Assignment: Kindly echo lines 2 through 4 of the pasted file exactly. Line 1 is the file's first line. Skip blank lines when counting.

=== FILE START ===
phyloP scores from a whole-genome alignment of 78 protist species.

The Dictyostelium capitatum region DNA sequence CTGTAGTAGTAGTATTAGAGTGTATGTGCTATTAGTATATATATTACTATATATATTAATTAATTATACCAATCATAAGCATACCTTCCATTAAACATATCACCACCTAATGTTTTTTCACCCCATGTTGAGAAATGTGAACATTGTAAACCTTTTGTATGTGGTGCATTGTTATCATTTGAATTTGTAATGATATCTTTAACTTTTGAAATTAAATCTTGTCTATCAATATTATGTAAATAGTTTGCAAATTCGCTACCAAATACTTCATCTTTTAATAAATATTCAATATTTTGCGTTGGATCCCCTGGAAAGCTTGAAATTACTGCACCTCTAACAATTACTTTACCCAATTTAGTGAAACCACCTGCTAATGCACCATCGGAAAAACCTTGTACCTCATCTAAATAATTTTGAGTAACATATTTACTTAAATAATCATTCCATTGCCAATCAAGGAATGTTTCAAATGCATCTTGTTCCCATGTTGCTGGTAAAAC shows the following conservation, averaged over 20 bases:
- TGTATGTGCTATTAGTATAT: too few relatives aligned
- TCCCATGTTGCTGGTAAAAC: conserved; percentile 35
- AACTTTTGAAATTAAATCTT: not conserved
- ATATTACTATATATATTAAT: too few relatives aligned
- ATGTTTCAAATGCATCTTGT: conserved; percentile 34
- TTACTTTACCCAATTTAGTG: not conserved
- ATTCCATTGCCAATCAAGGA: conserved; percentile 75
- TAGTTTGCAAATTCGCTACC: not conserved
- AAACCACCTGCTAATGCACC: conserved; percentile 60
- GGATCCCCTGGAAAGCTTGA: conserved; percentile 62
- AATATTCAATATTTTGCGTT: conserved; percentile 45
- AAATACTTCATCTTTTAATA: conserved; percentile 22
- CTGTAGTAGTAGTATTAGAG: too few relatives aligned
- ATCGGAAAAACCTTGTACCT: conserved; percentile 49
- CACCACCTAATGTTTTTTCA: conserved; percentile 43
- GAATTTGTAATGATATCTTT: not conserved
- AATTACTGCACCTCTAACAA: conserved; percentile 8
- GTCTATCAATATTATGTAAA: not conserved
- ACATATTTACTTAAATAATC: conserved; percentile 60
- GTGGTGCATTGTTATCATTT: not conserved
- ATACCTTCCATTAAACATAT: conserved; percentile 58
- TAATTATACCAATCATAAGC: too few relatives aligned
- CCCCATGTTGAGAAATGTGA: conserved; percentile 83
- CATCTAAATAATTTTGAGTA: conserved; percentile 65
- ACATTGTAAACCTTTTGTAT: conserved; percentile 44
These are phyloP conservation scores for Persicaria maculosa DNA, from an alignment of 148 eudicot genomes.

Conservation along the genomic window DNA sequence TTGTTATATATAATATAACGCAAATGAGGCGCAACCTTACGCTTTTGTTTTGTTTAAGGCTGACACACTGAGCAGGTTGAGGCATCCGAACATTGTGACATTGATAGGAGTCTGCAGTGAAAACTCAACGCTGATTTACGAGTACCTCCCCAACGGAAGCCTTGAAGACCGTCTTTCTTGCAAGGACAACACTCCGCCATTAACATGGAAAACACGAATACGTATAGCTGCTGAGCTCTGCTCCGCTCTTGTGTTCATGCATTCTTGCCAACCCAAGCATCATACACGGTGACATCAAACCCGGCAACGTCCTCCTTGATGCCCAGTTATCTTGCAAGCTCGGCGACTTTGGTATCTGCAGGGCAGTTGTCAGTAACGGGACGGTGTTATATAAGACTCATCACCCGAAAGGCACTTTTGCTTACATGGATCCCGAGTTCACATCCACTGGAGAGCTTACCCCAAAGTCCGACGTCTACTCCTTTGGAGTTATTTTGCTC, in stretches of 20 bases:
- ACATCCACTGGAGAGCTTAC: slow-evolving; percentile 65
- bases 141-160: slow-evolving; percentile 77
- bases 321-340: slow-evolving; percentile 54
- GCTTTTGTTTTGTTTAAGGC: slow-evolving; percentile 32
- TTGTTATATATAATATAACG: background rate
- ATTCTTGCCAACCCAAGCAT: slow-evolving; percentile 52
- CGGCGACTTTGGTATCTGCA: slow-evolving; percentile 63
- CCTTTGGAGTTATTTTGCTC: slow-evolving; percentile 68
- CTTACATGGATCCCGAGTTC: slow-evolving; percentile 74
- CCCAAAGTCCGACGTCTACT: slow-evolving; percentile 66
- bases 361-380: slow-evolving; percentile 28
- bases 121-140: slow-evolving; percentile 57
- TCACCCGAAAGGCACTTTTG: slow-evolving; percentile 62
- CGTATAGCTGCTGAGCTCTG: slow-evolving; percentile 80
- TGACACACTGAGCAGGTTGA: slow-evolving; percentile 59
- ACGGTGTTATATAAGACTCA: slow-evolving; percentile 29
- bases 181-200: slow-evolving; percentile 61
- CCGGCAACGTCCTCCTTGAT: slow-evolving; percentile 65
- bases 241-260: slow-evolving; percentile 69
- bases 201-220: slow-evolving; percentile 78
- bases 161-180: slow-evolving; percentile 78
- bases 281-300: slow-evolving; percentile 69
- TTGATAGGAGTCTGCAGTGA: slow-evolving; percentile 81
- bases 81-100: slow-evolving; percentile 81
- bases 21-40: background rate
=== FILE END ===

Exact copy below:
The Dictyostelium capitatum region DNA sequence CTGTAGTAGTAGTATTAGAGTGTATGTGCTATTAGTATATATATTACTATATATATTAATTAATTATACCAATCATAAGCATACCTTCCATTAAACATATCACCACCTAATGTTTTTTCACCCCATGTTGAGAAATGTGAACATTGTAAACCTTTTGTATGTGGTGCATTGTTATCATTTGAATTTGTAATGATATCTTTAACTTTTGAAATTAAATCTTGTCTATCAATATTATGTAAATAGTTTGCAAATTCGCTACCAAATACTTCATCTTTTAATAAATATTCAATATTTTGCGTTGGATCCCCTGGAAAGCTTGAAATTACTGCACCTCTAACAATTACTTTACCCAATTTAGTGAAACCACCTGCTAATGCACCATCGGAAAAACCTTGTACCTCATCTAAATAATTTTGAGTAACATATTTACTTAAATAATCATTCCATTGCCAATCAAGGAATGTTTCAAATGCATCTTGTTCCCATGTTGCTGGTAAAAC shows the following conservation, averaged over 20 bases:
- TGTATGTGCTATTAGTATAT: too few relatives aligned
- TCCCATGTTGCTGGTAAAAC: conserved; percentile 35